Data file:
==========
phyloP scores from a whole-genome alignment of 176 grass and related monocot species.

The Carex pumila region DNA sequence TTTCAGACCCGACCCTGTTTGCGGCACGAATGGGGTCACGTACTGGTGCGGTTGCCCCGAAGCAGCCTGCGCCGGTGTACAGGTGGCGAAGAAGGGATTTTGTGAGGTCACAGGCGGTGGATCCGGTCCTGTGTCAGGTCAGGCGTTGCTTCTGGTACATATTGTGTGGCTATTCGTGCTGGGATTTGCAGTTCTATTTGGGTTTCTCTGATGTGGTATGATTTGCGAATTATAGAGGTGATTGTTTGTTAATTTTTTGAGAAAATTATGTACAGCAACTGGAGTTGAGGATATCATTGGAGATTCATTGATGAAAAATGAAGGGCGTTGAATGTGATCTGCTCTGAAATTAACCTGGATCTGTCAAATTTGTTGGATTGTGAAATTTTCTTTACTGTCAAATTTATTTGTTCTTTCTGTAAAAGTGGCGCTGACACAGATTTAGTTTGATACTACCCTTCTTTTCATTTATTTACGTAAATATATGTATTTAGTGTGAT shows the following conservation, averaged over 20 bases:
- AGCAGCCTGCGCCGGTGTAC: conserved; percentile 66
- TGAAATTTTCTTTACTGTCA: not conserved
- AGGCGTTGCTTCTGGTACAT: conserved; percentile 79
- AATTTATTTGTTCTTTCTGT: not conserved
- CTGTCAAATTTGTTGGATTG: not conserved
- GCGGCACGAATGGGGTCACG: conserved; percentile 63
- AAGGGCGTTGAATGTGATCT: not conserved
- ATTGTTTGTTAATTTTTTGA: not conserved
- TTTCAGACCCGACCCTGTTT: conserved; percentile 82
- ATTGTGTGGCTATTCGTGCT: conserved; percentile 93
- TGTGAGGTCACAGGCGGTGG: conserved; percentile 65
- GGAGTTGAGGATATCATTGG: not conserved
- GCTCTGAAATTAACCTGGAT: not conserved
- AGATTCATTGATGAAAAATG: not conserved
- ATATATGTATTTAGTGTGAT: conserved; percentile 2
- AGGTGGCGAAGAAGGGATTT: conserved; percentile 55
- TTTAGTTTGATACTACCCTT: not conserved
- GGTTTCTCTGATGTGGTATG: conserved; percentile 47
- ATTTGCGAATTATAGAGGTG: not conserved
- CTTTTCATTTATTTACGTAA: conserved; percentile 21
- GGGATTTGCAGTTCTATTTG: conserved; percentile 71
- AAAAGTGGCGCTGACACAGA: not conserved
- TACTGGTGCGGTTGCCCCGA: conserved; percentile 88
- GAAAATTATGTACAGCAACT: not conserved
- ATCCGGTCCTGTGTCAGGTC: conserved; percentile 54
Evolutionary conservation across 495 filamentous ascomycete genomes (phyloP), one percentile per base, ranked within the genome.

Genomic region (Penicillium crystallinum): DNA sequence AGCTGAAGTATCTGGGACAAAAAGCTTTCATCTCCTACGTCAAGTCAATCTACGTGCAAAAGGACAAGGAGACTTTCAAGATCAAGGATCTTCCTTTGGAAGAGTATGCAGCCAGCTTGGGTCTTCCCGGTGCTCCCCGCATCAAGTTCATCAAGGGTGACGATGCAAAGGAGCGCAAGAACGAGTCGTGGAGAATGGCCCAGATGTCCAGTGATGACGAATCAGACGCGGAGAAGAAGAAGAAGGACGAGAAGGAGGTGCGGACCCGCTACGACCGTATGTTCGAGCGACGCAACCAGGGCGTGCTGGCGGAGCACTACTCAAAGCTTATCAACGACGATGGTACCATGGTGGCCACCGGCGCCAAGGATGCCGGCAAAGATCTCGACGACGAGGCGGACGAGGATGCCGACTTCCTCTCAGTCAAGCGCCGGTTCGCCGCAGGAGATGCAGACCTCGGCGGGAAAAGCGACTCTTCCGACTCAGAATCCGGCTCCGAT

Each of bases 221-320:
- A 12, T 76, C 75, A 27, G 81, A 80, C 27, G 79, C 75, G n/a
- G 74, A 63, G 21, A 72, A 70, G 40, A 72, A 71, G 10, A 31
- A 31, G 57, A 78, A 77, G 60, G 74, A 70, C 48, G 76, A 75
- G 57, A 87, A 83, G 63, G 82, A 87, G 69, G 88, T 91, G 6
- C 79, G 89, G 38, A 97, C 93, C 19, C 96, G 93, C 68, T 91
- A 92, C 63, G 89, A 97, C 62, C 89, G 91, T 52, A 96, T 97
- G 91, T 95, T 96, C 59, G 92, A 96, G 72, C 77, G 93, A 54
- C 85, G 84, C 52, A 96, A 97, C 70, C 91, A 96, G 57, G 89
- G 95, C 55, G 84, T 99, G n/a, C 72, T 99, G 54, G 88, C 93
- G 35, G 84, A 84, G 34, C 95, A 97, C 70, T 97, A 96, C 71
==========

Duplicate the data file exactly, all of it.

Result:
phyloP scores from a whole-genome alignment of 176 grass and related monocot species.

The Carex pumila region DNA sequence TTTCAGACCCGACCCTGTTTGCGGCACGAATGGGGTCACGTACTGGTGCGGTTGCCCCGAAGCAGCCTGCGCCGGTGTACAGGTGGCGAAGAAGGGATTTTGTGAGGTCACAGGCGGTGGATCCGGTCCTGTGTCAGGTCAGGCGTTGCTTCTGGTACATATTGTGTGGCTATTCGTGCTGGGATTTGCAGTTCTATTTGGGTTTCTCTGATGTGGTATGATTTGCGAATTATAGAGGTGATTGTTTGTTAATTTTTTGAGAAAATTATGTACAGCAACTGGAGTTGAGGATATCATTGGAGATTCATTGATGAAAAATGAAGGGCGTTGAATGTGATCTGCTCTGAAATTAACCTGGATCTGTCAAATTTGTTGGATTGTGAAATTTTCTTTACTGTCAAATTTATTTGTTCTTTCTGTAAAAGTGGCGCTGACACAGATTTAGTTTGATACTACCCTTCTTTTCATTTATTTACGTAAATATATGTATTTAGTGTGAT shows the following conservation, averaged over 20 bases:
- AGCAGCCTGCGCCGGTGTAC: conserved; percentile 66
- TGAAATTTTCTTTACTGTCA: not conserved
- AGGCGTTGCTTCTGGTACAT: conserved; percentile 79
- AATTTATTTGTTCTTTCTGT: not conserved
- CTGTCAAATTTGTTGGATTG: not conserved
- GCGGCACGAATGGGGTCACG: conserved; percentile 63
- AAGGGCGTTGAATGTGATCT: not conserved
- ATTGTTTGTTAATTTTTTGA: not conserved
- TTTCAGACCCGACCCTGTTT: conserved; percentile 82
- ATTGTGTGGCTATTCGTGCT: conserved; percentile 93
- TGTGAGGTCACAGGCGGTGG: conserved; percentile 65
- GGAGTTGAGGATATCATTGG: not conserved
- GCTCTGAAATTAACCTGGAT: not conserved
- AGATTCATTGATGAAAAATG: not conserved
- ATATATGTATTTAGTGTGAT: conserved; percentile 2
- AGGTGGCGAAGAAGGGATTT: conserved; percentile 55
- TTTAGTTTGATACTACCCTT: not conserved
- GGTTTCTCTGATGTGGTATG: conserved; percentile 47
- ATTTGCGAATTATAGAGGTG: not conserved
- CTTTTCATTTATTTACGTAA: conserved; percentile 21
- GGGATTTGCAGTTCTATTTG: conserved; percentile 71
- AAAAGTGGCGCTGACACAGA: not conserved
- TACTGGTGCGGTTGCCCCGA: conserved; percentile 88
- GAAAATTATGTACAGCAACT: not conserved
- ATCCGGTCCTGTGTCAGGTC: conserved; percentile 54
Evolutionary conservation across 495 filamentous ascomycete genomes (phyloP), one percentile per base, ranked within the genome.

Genomic region (Penicillium crystallinum): DNA sequence AGCTGAAGTATCTGGGACAAAAAGCTTTCATCTCCTACGTCAAGTCAATCTACGTGCAAAAGGACAAGGAGACTTTCAAGATCAAGGATCTTCCTTTGGAAGAGTATGCAGCCAGCTTGGGTCTTCCCGGTGCTCCCCGCATCAAGTTCATCAAGGGTGACGATGCAAAGGAGCGCAAGAACGAGTCGTGGAGAATGGCCCAGATGTCCAGTGATGACGAATCAGACGCGGAGAAGAAGAAGAAGGACGAGAAGGAGGTGCGGACCCGCTACGACCGTATGTTCGAGCGACGCAACCAGGGCGTGCTGGCGGAGCACTACTCAAAGCTTATCAACGACGATGGTACCATGGTGGCCACCGGCGCCAAGGATGCCGGCAAAGATCTCGACGACGAGGCGGACGAGGATGCCGACTTCCTCTCAGTCAAGCGCCGGTTCGCCGCAGGAGATGCAGACCTCGGCGGGAAAAGCGACTCTTCCGACTCAGAATCCGGCTCCGAT

Each of bases 221-320:
- A 12, T 76, C 75, A 27, G 81, A 80, C 27, G 79, C 75, G n/a
- G 74, A 63, G 21, A 72, A 70, G 40, A 72, A 71, G 10, A 31
- A 31, G 57, A 78, A 77, G 60, G 74, A 70, C 48, G 76, A 75
- G 57, A 87, A 83, G 63, G 82, A 87, G 69, G 88, T 91, G 6
- C 79, G 89, G 38, A 97, C 93, C 19, C 96, G 93, C 68, T 91
- A 92, C 63, G 89, A 97, C 62, C 89, G 91, T 52, A 96, T 97
- G 91, T 95, T 96, C 59, G 92, A 96, G 72, C 77, G 93, A 54
- C 85, G 84, C 52, A 96, A 97, C 70, C 91, A 96, G 57, G 89
- G 95, C 55, G 84, T 99, G n/a, C 72, T 99, G 54, G 88, C 93
- G 35, G 84, A 84, G 34, C 95, A 97, C 70, T 97, A 96, C 71